Otherwise, if a real-time alert is not required (418), then the processed, prioritized image may be stored as a data record within the load balanced key value data storage (420). Of course, such a data record may also be stored within the load balanced key value data storage following an issuance of any required real-time alert (420).
Subsequently, a query may be received for processing against the key-value data storage (420). For example, the query handler 160 may be configured to receive queries from the user of the system 100, for application by the query processor 152 at the storage units 108. Then, the distributed and load balanced nature of the storage units 108, and the use of the key-value data storage to quickly and reliably execute queries against data records within the various storage units 108 including the prioritized image data records and included image metadata) enable fast and reliable return of query results (426).
As referenced above with respect to FIG. 4, image based surveillance systems, including video based surveillance systems, may be deployed in a variety of settings and for a variety of purposes. In many such settings, as also described, a number of items being tracked may be very large, and, moreover, may vary significantly over different periods of time.
Examples related to vehicle surveillance have been referenced herein as being particularly representative of the types of difficulties encountered in the context of such high volume image tracking surveillance systems. For example, in large cities, large numbers of cameras have been positioned and configured for tracking vehicles within traffic flows. Such surveillance systems are used for public security, pursuing criminal vehicles, recovering stolen vehicles, anti-terrorism measures, and various computer-aided patrolling applications.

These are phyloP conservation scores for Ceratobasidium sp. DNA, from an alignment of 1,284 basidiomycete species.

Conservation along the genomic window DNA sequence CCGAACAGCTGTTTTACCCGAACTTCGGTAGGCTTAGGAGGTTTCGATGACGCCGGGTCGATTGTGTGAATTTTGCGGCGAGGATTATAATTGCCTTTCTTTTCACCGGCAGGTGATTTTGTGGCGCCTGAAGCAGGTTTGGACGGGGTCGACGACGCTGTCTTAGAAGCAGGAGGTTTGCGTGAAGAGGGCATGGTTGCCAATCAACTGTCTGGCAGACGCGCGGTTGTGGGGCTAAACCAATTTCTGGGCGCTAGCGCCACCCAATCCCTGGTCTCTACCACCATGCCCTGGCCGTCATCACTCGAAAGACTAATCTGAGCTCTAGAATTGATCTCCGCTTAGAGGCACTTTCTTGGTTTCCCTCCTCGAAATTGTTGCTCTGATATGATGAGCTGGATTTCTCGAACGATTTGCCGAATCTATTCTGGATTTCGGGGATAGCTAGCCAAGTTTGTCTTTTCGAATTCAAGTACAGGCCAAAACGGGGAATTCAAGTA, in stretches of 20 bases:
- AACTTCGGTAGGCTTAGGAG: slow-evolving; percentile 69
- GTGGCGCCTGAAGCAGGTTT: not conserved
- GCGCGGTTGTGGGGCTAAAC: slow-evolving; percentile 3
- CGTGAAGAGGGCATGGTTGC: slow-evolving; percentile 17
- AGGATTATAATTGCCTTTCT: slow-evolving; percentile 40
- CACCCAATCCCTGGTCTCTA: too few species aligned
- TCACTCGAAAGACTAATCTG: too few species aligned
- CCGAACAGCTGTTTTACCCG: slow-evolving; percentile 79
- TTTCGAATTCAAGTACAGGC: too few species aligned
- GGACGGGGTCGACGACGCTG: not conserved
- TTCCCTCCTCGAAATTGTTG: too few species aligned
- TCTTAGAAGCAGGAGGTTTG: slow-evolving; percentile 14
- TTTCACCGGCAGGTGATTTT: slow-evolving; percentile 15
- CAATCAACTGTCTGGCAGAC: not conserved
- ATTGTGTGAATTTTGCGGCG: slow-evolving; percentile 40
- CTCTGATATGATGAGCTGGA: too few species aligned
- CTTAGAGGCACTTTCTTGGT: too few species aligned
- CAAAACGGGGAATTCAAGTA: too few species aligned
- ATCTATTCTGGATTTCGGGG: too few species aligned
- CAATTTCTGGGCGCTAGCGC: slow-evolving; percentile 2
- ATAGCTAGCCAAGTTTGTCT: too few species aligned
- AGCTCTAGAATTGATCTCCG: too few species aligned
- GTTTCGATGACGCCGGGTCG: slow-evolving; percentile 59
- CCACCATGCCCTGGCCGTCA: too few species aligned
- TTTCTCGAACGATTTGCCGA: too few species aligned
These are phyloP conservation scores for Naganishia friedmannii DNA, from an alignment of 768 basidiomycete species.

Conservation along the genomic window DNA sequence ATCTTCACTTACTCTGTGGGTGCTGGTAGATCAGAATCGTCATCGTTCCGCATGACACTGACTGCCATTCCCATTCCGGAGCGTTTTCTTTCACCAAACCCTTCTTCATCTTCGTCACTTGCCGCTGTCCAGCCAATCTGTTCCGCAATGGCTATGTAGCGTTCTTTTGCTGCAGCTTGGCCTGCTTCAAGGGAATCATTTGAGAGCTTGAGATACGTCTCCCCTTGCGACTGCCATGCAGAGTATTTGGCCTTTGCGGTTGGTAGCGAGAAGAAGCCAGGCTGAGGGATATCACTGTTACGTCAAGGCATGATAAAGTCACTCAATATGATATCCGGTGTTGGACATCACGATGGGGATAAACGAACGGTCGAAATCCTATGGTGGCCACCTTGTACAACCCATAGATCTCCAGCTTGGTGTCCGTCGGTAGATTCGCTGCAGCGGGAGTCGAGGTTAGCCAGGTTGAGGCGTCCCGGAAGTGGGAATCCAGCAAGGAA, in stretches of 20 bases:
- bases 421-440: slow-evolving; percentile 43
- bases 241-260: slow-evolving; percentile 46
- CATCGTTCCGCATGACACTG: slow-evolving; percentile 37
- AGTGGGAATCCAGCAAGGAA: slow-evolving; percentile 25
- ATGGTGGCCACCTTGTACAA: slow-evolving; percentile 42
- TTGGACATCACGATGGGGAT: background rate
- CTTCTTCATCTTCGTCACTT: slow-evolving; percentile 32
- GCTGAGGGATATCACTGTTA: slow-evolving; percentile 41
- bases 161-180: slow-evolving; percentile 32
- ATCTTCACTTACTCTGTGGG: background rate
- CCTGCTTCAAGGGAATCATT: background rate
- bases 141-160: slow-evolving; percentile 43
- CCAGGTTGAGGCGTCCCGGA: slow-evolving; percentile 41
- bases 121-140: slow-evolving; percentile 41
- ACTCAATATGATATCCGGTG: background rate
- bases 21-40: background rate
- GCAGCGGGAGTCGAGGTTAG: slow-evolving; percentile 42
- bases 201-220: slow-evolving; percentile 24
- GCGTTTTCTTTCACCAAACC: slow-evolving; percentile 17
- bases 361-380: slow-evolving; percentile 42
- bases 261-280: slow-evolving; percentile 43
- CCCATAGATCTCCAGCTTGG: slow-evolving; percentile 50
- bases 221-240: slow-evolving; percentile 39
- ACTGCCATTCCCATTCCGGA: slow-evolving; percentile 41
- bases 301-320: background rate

Over any appreciable period of time, traffic in a given location may vary widely between traffic volumes observed at peak travel times, as compared to traffic volumes experienced, e.g., late at night, or at other off-peak times. In peak hours, when traffic volume is high, a single camera may capture, for example, 20-30 vehicles within a single minute (e.g., supposing for the sake of example that vehicles are passing the camera at an average speed of 60 km per hour). Further, in the context of large cities, a number of cameras being used may be well into the thousands. Consequently, a number of images captured for processing within a single minute, within the city as a whole, may be in the hundreds of thousands of images.
During peak times, generally speaking, the priority queue 126 will be relatively long, and all the available servers will be relatively busy with processing. On the other hand, during idle or non-peak times, the priority queue will become shorter or empty, depending on a length of the idle time and a computing ability of available servers within the server farm 124.
In the context of vehicle tracking, for each image, information may be extracted, including a vehicle plate number, vehicle color, or vehicle make and model. Further, as referenced above, one or more such images of a particular vehicle may be analyzed or otherwise processed to determine whether the vehicle in question has violated a traffic rule, such as exceeding a maximum allowable speed limit. Of course, a need for processing multiple images in conjunction with one another to derive such information will generally only increase processing and storage requirements of a surveillance system being used.
In the example of FIG. 5, it is assumed that vehicle images have been received from deployed cameras in a time ordered stream, as described above. Also, the received vehicle images are assumed, as just described with respect to FIG. 4, to be initially inserted in a default, e.g., time ordered, queue scheme. That is, initially, all the received images have the same default priority level, and are processed in order, accordingly.